Television hypnotist Derren Brown has been attacked by a Midland MP for his latest programme, which enticed people into carrying out an armed robbery.
Ian Austin, MP for Dudley North, has joined forces with the GMB union to criticise the programme The Heist.
In the show, which was broadcast on Wednesday, Derren Brown attempted to persuade a group of responsible, middle-management businessmen and women to steal £100,000 in a bank raid.
The people used plastic guns in the raid, which involved actors and not real bank staff.
Dudley North MP Ian Austin (Lab) said: "Armed robbery is no laughing matter. Channel 4 bosses should try telling people who have been on the receiving end of these terrifying attacks that the trauma they have suffered should be used for entertainment.
"I'm not against entertainment but this clearly went too far. It is completely irresponsible to set up, film and broadcast people carrying out an armed attack like this.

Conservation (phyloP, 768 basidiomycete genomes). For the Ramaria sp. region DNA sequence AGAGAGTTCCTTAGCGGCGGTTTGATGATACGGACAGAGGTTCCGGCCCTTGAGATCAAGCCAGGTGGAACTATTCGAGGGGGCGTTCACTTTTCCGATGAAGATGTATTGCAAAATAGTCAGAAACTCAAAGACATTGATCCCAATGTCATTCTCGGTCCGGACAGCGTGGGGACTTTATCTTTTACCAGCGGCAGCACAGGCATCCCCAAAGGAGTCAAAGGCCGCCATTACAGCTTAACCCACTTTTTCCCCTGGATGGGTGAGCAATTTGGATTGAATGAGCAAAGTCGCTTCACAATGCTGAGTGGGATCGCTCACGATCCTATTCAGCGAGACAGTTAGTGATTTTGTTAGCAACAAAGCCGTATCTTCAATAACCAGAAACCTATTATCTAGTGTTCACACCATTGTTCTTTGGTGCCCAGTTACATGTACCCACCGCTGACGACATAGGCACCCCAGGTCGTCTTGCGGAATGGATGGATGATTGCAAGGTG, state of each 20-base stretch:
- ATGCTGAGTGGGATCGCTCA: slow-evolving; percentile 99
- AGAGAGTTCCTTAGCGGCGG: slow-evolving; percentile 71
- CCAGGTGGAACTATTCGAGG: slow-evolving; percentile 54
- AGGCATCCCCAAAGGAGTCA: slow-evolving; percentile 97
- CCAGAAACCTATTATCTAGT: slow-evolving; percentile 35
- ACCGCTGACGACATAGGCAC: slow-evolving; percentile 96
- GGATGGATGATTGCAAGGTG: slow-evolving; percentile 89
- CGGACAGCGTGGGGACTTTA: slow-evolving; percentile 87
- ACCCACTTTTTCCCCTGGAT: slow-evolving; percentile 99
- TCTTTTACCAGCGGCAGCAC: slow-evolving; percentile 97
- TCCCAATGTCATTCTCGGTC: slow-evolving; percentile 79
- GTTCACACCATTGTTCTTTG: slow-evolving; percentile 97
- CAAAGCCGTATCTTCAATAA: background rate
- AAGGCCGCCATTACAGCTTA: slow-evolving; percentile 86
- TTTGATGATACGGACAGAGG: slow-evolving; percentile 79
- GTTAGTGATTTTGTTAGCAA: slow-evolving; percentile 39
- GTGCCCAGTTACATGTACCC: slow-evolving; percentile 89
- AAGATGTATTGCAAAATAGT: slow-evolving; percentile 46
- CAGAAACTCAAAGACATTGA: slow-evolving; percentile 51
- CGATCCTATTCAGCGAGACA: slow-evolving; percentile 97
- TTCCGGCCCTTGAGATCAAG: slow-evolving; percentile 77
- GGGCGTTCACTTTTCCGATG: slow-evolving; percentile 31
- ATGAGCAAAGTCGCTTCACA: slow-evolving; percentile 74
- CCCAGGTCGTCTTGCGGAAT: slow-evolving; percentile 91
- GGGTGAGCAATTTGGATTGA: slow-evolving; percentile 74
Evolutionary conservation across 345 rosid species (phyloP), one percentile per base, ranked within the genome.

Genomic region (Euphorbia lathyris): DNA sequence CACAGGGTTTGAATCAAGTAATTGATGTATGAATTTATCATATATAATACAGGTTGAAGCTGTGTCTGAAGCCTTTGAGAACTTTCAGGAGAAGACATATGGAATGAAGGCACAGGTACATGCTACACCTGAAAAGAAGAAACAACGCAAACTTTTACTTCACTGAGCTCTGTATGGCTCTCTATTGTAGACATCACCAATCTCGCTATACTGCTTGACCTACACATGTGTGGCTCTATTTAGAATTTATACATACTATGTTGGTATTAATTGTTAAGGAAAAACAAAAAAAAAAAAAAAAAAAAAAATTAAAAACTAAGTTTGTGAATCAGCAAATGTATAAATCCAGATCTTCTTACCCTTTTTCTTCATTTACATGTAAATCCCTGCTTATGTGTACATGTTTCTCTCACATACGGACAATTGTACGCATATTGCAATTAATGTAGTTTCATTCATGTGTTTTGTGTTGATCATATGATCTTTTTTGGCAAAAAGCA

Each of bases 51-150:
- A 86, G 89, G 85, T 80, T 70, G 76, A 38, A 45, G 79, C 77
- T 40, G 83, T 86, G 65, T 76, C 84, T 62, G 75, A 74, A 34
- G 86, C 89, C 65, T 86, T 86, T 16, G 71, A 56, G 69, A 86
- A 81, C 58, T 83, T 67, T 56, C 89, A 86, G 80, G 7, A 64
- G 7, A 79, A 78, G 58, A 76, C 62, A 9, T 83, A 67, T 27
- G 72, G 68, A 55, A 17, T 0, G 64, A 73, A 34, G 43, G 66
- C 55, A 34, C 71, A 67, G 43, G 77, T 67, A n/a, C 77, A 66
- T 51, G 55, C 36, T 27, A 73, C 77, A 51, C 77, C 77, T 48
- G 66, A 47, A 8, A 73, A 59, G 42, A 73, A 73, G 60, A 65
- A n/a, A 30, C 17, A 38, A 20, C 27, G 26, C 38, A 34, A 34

"I'll be raising this with Channel 4 and ministers at the DCMS and the Home Office. I want Channel 4 to apologise and I want assurances that nothing like this will be broadcast again.
"Channel 4 might not think these are serious issues, but the thousands of hardworking, low-paid security guards who risk their lives making a vital contribution to our economy deserve our support."
The GMB, the union representing thousands of security industry workers, criticised the programme as irresponsible and insensitive to the current climate of increases in violent attacks on security staff.
Senior organiser Martin Hird and security branch secretary Nigel Smith, along with the British Security Industry Association, has been campaigning for better protection and proper safeguards for the industry and tougher punishment for robbers.
It said security guards and cash in transit workers are subjected to robberies and attacks on a regular basis.
Colin Baker, who was shot and suffered permanent damage to his hip and leg, said: "I completely deplore the programme for what it was portraying. The involvement by the police and Bank of England is also questionable - they should have taken a more responsible view.
"If Channel 4 wanted the shock factor, perhaps they could have shown the CCTV footage of my attack - real life, not entertainment."